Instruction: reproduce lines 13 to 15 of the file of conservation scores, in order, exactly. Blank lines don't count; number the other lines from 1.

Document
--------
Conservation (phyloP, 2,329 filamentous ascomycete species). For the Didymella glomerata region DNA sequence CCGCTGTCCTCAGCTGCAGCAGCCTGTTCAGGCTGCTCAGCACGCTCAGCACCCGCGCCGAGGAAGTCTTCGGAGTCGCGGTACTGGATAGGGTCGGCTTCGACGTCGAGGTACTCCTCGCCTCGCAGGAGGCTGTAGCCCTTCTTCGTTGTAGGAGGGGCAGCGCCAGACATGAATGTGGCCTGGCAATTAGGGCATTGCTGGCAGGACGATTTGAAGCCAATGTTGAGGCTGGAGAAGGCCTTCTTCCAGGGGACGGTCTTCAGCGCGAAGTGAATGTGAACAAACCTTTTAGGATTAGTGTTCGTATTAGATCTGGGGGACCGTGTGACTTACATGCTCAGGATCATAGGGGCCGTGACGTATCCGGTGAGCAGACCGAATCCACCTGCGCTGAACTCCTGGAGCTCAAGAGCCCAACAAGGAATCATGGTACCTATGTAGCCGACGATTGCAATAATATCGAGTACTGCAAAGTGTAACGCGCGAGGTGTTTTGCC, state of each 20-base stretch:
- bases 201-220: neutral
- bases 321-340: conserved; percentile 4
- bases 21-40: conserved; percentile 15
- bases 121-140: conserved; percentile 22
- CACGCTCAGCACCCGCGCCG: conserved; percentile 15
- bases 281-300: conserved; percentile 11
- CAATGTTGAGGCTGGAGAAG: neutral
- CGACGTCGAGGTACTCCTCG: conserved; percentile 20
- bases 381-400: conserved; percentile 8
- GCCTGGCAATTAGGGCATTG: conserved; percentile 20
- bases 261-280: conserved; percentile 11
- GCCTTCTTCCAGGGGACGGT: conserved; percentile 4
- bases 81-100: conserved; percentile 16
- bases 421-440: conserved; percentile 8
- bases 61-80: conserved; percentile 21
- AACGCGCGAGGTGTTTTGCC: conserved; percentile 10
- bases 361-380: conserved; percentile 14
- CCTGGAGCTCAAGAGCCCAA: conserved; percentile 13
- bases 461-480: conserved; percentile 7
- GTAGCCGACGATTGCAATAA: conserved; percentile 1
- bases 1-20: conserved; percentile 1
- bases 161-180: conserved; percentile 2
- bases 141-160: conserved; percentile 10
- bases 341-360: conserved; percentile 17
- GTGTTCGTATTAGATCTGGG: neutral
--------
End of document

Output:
- GCCTTCTTCCAGGGGACGGT: conserved; percentile 4
- bases 81-100: conserved; percentile 16
- bases 421-440: conserved; percentile 8